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Figure 74. Smokeless Powder Manufacture. (Courtesy E. I. du Pont de Nemours and Company, Inc.) Smokeless Powder Mixer—open to show the crumbly, partially colloided material. In use, the apparatus is closed tightly to prevent the loss of volatile solvent.

2. Mixing or incorporating. The compressed block from the dehydrating press is broken up by hand against the blades of the mixing machine. This is similar to the bread-mixing machines which are used in large commercial bakeries, and consists of a water-cooled steel box in which two shafts carrying curved blades rotate in opposite directions and effectively knead the material. The ether is added rapidly and mixed in as fast as possible. Diphenylamine sufficient to constitute 0.9-1.1% of the weight of the finished powder is previously dissolved in the ether, and is thus distributed uniformly throughout the colloid. The incorporated material has an appearance similar to that of a mass of brown sugar which has been churned; it is soft enough to be deformed between the fingers, and, when squeezed, welds together in the form of a film or colloid.

3. Pressing. The loose and not yet completely colloided material is pressed into a compact cylindrical mass by means of a pressure of about 3500 pounds per square inch in the preliminary blocking press. The preliminary block is then placed in the macaroni press where it is pressed or strained through 1 12-mesh steel plate, 2 sheets of 24-mesh and 1 sheet of 36-mesh steel wire screen, and through the perforations in a heavy plate of brass from which it emerges in wormlike pieces resembling macaroni. A pressure of 3000 to 3500 pounds per square inch is commonly used. The material drops directly into the cylinder of the final blocking press, where it is squeezed into a compact cylindrical block of the right size to fit the graining press. A pressure of about 3500 pounds per square inch is maintained for 1 or 2 minutes, and completes the colloiding of the pyrocellulose. The final block is dense, tough, elastic, light brown or amber colored, and translucent.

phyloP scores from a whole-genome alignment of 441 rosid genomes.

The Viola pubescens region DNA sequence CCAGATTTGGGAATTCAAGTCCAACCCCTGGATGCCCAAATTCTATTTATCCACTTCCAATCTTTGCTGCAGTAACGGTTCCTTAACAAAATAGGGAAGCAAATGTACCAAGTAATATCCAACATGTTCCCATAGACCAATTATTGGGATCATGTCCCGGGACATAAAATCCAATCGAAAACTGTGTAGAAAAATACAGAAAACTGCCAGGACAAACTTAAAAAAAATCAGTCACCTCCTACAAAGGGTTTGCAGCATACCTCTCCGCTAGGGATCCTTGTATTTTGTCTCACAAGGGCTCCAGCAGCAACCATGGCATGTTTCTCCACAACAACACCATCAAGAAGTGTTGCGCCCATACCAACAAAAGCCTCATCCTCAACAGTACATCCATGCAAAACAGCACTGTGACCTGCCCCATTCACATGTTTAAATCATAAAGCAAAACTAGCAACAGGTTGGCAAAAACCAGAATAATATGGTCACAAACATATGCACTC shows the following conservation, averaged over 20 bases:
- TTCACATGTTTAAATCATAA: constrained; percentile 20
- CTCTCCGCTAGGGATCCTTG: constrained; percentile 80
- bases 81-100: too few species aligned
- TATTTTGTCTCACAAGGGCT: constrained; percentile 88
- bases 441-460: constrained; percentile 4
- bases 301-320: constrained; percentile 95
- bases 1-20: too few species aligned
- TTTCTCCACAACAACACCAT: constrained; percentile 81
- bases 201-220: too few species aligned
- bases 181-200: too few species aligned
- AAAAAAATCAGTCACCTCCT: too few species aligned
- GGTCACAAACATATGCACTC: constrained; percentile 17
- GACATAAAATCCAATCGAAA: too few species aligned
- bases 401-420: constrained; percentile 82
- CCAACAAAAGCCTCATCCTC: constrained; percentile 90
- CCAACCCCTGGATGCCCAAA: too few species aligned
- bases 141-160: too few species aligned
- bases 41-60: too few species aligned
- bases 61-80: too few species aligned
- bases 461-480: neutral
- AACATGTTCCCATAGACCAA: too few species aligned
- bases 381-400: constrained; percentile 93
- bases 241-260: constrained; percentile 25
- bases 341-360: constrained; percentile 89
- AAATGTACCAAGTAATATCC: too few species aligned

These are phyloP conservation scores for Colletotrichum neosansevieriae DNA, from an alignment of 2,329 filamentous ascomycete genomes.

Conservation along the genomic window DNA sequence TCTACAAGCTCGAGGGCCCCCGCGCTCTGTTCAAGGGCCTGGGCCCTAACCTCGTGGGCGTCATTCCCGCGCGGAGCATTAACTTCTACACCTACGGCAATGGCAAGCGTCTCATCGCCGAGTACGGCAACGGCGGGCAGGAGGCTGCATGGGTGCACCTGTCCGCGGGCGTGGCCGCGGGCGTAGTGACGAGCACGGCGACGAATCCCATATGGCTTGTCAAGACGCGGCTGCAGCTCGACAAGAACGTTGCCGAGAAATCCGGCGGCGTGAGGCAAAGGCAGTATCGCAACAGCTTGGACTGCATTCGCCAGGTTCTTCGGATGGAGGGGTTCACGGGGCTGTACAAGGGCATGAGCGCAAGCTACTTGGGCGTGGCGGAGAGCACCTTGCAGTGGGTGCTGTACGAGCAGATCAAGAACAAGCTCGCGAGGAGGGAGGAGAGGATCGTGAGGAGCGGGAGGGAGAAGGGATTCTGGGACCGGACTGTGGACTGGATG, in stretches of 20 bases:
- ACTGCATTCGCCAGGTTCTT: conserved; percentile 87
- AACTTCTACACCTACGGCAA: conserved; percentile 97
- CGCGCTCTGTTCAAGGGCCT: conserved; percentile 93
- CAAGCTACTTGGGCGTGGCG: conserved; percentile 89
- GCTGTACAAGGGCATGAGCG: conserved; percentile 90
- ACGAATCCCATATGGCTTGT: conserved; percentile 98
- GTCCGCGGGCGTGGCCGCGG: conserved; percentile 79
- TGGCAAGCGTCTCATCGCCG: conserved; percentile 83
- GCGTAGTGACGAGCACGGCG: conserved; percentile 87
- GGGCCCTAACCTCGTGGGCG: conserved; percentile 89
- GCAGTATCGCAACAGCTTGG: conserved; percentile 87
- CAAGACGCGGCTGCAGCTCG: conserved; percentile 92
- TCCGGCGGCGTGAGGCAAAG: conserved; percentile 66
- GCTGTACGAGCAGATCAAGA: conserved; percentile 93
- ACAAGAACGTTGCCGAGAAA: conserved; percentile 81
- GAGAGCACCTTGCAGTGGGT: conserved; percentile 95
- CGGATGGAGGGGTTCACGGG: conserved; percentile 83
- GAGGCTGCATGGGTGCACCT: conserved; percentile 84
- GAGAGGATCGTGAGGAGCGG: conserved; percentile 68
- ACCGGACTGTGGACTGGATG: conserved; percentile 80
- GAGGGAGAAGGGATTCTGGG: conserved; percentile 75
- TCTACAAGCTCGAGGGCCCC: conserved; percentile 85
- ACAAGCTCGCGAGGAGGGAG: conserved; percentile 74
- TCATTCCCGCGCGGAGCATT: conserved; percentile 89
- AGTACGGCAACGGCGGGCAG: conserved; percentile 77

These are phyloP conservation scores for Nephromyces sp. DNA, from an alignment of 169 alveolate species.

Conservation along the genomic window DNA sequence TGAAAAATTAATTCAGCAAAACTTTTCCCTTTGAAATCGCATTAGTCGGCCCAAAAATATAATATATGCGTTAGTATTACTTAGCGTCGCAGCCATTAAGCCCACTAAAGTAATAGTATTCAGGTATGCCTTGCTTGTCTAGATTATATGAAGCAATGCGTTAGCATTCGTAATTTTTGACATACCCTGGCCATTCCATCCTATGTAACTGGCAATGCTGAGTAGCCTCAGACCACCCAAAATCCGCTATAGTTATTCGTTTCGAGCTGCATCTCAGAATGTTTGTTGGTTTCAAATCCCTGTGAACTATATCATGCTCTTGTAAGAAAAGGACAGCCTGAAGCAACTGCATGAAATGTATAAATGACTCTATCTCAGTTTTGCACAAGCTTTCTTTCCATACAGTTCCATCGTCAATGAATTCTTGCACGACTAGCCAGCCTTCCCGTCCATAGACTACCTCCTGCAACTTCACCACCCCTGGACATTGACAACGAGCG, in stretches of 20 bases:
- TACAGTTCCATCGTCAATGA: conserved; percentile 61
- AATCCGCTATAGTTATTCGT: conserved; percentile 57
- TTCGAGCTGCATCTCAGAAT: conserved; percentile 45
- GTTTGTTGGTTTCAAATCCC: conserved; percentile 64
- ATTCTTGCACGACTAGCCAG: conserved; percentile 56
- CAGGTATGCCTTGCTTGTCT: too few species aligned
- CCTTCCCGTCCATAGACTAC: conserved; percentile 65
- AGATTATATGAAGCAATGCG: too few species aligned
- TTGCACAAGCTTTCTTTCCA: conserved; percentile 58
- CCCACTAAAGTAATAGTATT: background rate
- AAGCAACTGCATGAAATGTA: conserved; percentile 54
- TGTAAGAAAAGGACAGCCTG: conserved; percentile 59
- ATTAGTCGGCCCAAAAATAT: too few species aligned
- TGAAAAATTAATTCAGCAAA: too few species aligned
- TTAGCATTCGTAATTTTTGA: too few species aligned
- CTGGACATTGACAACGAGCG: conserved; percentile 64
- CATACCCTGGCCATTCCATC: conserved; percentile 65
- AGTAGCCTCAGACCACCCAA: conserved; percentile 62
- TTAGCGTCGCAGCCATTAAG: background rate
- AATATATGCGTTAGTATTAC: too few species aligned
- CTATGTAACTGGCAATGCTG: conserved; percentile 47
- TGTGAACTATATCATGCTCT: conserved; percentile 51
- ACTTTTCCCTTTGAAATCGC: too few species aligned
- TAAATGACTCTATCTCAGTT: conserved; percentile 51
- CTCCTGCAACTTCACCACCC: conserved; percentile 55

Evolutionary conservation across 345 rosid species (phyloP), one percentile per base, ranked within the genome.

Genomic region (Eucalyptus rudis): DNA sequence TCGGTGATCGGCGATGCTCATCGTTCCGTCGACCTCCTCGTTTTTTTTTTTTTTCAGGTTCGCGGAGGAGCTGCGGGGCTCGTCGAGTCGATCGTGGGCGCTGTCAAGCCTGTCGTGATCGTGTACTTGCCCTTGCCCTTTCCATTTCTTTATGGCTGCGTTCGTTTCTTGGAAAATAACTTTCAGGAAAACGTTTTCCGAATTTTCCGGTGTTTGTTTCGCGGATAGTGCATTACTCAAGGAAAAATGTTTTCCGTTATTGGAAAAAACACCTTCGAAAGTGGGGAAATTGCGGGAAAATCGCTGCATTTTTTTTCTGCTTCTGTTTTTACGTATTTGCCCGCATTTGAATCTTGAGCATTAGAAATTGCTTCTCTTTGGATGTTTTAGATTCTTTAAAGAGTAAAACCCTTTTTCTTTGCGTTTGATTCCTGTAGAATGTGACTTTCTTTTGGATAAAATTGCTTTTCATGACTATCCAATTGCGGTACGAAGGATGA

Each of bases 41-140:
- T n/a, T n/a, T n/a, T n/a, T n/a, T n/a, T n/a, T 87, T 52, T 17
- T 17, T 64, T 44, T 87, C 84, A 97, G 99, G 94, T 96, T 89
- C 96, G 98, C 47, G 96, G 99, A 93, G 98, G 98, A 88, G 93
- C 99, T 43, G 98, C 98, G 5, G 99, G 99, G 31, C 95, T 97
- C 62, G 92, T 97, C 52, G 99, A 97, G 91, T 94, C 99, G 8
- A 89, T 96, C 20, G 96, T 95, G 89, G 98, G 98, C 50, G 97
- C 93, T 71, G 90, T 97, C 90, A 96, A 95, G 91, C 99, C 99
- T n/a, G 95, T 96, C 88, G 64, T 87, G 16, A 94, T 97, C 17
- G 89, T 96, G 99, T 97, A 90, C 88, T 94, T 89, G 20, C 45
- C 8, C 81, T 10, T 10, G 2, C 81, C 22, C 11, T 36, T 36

4. Graining and cutting. The colloid is forced by an hydraulic press through dies by which it is formed into single-perforated or into multiperforated tubes. For the formation of a single-perfo-rated tube, the plastic mass is forced in the die into the space which surrounds a centrally fixed steel wire; it is then squeezed past the wire through a circular hole and emerges in the form of a tube. For the formation of a multiperforated tube, 7 such wires are accurately spaced within the die. A pressure of 2500 to 3800 pounds per square inch is used. For small arms powder the head of the press may contain as many as 36 dies, for large-

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